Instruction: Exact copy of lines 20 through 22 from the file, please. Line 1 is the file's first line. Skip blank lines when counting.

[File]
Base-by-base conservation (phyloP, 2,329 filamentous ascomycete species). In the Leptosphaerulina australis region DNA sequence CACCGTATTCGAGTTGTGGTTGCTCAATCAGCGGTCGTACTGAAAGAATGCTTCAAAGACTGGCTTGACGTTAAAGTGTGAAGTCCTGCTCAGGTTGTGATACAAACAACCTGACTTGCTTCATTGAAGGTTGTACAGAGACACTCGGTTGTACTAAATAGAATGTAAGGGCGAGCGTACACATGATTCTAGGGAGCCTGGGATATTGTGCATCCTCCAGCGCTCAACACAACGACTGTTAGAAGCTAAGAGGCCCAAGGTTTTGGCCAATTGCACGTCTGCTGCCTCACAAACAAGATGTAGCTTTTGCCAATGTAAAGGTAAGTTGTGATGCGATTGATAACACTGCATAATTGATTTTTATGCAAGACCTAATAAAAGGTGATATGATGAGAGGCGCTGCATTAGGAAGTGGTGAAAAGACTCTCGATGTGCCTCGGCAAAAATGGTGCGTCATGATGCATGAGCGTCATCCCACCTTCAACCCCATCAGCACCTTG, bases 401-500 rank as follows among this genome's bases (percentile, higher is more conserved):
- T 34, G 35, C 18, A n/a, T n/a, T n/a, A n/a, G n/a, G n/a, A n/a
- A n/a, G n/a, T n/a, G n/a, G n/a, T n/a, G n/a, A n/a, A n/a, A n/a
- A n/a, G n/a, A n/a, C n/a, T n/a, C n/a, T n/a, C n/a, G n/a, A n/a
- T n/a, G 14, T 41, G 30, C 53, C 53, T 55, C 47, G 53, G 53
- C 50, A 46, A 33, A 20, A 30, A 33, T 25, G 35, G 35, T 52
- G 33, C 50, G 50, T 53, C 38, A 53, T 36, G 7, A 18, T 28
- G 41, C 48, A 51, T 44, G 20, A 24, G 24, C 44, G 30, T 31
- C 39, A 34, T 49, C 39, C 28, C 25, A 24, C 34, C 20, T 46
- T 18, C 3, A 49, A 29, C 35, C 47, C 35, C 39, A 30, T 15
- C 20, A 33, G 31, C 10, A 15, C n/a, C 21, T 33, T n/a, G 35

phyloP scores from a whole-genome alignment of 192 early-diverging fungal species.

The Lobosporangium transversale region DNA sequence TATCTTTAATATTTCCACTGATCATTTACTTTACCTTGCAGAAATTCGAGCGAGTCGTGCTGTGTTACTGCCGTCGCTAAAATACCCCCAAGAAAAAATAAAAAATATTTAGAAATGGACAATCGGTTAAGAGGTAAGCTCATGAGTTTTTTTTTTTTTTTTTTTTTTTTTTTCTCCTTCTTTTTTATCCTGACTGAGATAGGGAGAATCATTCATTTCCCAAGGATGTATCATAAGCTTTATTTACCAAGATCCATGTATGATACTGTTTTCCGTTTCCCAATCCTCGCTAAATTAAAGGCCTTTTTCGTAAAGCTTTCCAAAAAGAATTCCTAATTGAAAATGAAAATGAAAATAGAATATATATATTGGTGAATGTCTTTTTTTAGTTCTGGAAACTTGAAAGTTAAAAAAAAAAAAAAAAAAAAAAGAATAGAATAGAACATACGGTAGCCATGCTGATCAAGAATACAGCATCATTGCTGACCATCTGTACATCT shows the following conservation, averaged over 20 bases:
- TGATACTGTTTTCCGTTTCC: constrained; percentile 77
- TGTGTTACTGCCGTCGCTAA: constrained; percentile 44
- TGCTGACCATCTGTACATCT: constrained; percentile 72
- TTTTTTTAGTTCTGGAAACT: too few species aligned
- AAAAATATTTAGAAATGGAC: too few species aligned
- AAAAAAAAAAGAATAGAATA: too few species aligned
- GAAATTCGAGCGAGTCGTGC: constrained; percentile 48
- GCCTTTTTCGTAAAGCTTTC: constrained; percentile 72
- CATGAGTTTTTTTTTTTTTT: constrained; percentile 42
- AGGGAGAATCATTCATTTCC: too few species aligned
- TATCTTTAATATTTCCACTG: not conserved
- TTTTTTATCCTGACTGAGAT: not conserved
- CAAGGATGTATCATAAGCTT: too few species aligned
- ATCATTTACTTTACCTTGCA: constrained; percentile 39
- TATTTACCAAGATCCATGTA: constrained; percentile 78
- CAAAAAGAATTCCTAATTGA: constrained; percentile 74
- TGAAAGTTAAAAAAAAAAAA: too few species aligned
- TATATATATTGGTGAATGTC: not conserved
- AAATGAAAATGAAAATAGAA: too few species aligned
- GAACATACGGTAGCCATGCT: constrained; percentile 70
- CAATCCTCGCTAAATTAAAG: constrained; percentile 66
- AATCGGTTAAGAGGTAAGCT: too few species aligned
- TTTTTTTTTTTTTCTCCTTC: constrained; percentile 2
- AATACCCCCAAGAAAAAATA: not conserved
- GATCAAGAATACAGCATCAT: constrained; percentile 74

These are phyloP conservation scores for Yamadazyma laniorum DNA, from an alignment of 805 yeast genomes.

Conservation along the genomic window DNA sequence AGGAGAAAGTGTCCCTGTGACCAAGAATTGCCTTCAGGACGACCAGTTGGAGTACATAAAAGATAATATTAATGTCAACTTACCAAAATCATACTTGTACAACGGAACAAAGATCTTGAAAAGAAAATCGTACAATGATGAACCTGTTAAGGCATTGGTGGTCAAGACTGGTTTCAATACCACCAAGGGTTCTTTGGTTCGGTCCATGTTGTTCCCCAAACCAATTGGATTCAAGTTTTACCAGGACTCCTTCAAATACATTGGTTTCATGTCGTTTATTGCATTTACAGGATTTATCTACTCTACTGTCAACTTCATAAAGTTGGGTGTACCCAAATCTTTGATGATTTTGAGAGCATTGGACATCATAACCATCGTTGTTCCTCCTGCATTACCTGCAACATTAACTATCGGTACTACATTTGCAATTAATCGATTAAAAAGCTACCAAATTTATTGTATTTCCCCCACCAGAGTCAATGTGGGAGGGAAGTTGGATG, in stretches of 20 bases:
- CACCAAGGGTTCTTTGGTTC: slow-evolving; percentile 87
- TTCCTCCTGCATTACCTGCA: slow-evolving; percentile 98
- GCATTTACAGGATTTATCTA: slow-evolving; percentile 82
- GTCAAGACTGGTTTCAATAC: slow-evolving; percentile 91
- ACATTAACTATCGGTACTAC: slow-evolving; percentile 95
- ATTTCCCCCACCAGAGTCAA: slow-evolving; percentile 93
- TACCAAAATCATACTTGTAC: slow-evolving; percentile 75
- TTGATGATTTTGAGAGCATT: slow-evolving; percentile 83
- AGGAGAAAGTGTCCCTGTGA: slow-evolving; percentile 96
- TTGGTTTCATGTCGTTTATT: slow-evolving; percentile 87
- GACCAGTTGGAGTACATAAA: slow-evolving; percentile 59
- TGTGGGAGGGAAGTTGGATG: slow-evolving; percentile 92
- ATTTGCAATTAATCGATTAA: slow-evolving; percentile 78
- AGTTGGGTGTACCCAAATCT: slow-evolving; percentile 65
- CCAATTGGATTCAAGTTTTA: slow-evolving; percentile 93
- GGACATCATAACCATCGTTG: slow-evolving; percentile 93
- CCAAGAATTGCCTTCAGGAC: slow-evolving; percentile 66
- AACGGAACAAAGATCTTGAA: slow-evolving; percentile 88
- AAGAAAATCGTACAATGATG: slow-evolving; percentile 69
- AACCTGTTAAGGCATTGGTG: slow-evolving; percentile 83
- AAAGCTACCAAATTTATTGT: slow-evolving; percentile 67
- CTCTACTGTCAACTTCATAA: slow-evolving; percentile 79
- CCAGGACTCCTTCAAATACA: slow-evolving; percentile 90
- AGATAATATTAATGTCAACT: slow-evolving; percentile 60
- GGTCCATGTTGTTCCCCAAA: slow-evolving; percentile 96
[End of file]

- GAAATTCGAGCGAGTCGTGC: constrained; percentile 48
- GCCTTTTTCGTAAAGCTTTC: constrained; percentile 72
- CATGAGTTTTTTTTTTTTTT: constrained; percentile 42